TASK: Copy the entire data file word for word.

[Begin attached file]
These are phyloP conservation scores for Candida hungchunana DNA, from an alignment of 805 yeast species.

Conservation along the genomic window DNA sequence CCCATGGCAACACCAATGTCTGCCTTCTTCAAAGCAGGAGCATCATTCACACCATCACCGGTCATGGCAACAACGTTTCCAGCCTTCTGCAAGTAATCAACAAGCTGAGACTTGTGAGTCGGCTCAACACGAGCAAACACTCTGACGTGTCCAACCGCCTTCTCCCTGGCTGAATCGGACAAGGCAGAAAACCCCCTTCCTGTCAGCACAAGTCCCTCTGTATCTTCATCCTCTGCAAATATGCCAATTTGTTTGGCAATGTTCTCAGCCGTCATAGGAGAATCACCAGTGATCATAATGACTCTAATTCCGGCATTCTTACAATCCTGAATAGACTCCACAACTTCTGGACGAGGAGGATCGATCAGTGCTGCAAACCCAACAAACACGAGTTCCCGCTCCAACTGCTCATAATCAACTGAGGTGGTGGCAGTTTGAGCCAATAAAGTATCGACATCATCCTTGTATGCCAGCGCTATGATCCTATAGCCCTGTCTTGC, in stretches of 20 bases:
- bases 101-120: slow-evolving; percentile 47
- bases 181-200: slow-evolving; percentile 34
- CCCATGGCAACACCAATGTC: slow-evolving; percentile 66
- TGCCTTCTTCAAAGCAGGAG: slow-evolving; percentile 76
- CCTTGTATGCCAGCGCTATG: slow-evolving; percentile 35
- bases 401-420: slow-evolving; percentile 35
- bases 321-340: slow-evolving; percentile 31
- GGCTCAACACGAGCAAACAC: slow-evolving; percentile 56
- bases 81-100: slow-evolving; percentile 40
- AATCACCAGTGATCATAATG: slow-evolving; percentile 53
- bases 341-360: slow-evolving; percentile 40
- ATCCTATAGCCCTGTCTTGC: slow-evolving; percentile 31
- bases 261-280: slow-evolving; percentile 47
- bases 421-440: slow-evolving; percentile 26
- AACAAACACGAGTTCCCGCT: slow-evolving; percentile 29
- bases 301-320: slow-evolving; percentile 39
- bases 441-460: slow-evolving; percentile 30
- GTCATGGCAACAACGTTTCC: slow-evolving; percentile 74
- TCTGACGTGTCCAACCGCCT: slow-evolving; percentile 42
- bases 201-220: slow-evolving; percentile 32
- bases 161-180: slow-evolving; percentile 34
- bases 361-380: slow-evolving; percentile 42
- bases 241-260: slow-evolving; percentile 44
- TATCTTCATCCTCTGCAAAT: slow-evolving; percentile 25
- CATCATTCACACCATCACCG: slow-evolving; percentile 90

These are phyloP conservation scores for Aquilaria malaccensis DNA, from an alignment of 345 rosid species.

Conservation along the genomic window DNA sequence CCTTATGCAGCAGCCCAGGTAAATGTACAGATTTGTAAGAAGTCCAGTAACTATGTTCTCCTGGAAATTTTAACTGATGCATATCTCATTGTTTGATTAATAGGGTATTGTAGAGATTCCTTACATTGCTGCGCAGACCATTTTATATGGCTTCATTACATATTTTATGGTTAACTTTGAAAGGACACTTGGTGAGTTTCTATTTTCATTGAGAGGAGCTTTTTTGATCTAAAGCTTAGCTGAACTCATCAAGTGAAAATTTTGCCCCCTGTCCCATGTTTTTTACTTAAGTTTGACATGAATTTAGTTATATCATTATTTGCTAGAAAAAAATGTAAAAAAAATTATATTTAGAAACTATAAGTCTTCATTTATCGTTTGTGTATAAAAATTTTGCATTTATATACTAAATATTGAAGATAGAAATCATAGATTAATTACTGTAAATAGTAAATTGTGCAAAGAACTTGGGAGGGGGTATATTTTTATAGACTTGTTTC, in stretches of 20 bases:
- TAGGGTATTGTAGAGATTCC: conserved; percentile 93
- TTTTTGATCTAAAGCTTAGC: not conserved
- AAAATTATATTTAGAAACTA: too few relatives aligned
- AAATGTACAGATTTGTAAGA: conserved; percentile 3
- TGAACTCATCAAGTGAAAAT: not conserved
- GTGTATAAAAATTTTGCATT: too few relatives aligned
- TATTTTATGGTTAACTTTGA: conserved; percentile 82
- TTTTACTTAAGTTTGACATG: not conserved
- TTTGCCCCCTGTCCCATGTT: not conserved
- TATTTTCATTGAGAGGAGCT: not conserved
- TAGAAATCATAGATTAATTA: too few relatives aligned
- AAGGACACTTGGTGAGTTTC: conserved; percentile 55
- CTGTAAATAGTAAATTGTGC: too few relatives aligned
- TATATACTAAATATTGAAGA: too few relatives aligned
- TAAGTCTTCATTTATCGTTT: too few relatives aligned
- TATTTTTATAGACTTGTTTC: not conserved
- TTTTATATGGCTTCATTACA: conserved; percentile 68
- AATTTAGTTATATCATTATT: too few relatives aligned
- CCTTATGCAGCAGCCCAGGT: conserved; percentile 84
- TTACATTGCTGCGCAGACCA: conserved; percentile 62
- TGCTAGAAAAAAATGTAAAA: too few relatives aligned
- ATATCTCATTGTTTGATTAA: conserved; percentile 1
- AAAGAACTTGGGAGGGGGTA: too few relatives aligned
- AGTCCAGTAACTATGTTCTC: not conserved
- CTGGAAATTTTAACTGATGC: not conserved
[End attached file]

These are phyloP conservation scores for Candida hungchunana DNA, from an alignment of 805 yeast species.

Conservation along the genomic window DNA sequence CCCATGGCAACACCAATGTCTGCCTTCTTCAAAGCAGGAGCATCATTCACACCATCACCGGTCATGGCAACAACGTTTCCAGCCTTCTGCAAGTAATCAACAAGCTGAGACTTGTGAGTCGGCTCAACACGAGCAAACACTCTGACGTGTCCAACCGCCTTCTCCCTGGCTGAATCGGACAAGGCAGAAAACCCCCTTCCTGTCAGCACAAGTCCCTCTGTATCTTCATCCTCTGCAAATATGCCAATTTGTTTGGCAATGTTCTCAGCCGTCATAGGAGAATCACCAGTGATCATAATGACTCTAATTCCGGCATTCTTACAATCCTGAATAGACTCCACAACTTCTGGACGAGGAGGATCGATCAGTGCTGCAAACCCAACAAACACGAGTTCCCGCTCCAACTGCTCATAATCAACTGAGGTGGTGGCAGTTTGAGCCAATAAAGTATCGACATCATCCTTGTATGCCAGCGCTATGATCCTATAGCCCTGTCTTGC, in stretches of 20 bases:
- bases 101-120: slow-evolving; percentile 47
- bases 181-200: slow-evolving; percentile 34
- CCCATGGCAACACCAATGTC: slow-evolving; percentile 66
- TGCCTTCTTCAAAGCAGGAG: slow-evolving; percentile 76
- CCTTGTATGCCAGCGCTATG: slow-evolving; percentile 35
- bases 401-420: slow-evolving; percentile 35
- bases 321-340: slow-evolving; percentile 31
- GGCTCAACACGAGCAAACAC: slow-evolving; percentile 56
- bases 81-100: slow-evolving; percentile 40
- AATCACCAGTGATCATAATG: slow-evolving; percentile 53
- bases 341-360: slow-evolving; percentile 40
- ATCCTATAGCCCTGTCTTGC: slow-evolving; percentile 31
- bases 261-280: slow-evolving; percentile 47
- bases 421-440: slow-evolving; percentile 26
- AACAAACACGAGTTCCCGCT: slow-evolving; percentile 29
- bases 301-320: slow-evolving; percentile 39
- bases 441-460: slow-evolving; percentile 30
- GTCATGGCAACAACGTTTCC: slow-evolving; percentile 74
- TCTGACGTGTCCAACCGCCT: slow-evolving; percentile 42
- bases 201-220: slow-evolving; percentile 32
- bases 161-180: slow-evolving; percentile 34
- bases 361-380: slow-evolving; percentile 42
- bases 241-260: slow-evolving; percentile 44
- TATCTTCATCCTCTGCAAAT: slow-evolving; percentile 25
- CATCATTCACACCATCACCG: slow-evolving; percentile 90

These are phyloP conservation scores for Aquilaria malaccensis DNA, from an alignment of 345 rosid species.

Conservation along the genomic window DNA sequence CCTTATGCAGCAGCCCAGGTAAATGTACAGATTTGTAAGAAGTCCAGTAACTATGTTCTCCTGGAAATTTTAACTGATGCATATCTCATTGTTTGATTAATAGGGTATTGTAGAGATTCCTTACATTGCTGCGCAGACCATTTTATATGGCTTCATTACATATTTTATGGTTAACTTTGAAAGGACACTTGGTGAGTTTCTATTTTCATTGAGAGGAGCTTTTTTGATCTAAAGCTTAGCTGAACTCATCAAGTGAAAATTTTGCCCCCTGTCCCATGTTTTTTACTTAAGTTTGACATGAATTTAGTTATATCATTATTTGCTAGAAAAAAATGTAAAAAAAATTATATTTAGAAACTATAAGTCTTCATTTATCGTTTGTGTATAAAAATTTTGCATTTATATACTAAATATTGAAGATAGAAATCATAGATTAATTACTGTAAATAGTAAATTGTGCAAAGAACTTGGGAGGGGGTATATTTTTATAGACTTGTTTC, in stretches of 20 bases:
- TAGGGTATTGTAGAGATTCC: conserved; percentile 93
- TTTTTGATCTAAAGCTTAGC: not conserved
- AAAATTATATTTAGAAACTA: too few relatives aligned
- AAATGTACAGATTTGTAAGA: conserved; percentile 3
- TGAACTCATCAAGTGAAAAT: not conserved
- GTGTATAAAAATTTTGCATT: too few relatives aligned
- TATTTTATGGTTAACTTTGA: conserved; percentile 82
- TTTTACTTAAGTTTGACATG: not conserved
- TTTGCCCCCTGTCCCATGTT: not conserved
- TATTTTCATTGAGAGGAGCT: not conserved
- TAGAAATCATAGATTAATTA: too few relatives aligned
- AAGGACACTTGGTGAGTTTC: conserved; percentile 55
- CTGTAAATAGTAAATTGTGC: too few relatives aligned
- TATATACTAAATATTGAAGA: too few relatives aligned
- TAAGTCTTCATTTATCGTTT: too few relatives aligned
- TATTTTTATAGACTTGTTTC: not conserved
- TTTTATATGGCTTCATTACA: conserved; percentile 68
- AATTTAGTTATATCATTATT: too few relatives aligned
- CCTTATGCAGCAGCCCAGGT: conserved; percentile 84
- TTACATTGCTGCGCAGACCA: conserved; percentile 62
- TGCTAGAAAAAAATGTAAAA: too few relatives aligned
- ATATCTCATTGTTTGATTAA: conserved; percentile 1
- AAAGAACTTGGGAGGGGGTA: too few relatives aligned
- AGTCCAGTAACTATGTTCTC: not conserved
- CTGGAAATTTTAACTGATGC: not conserved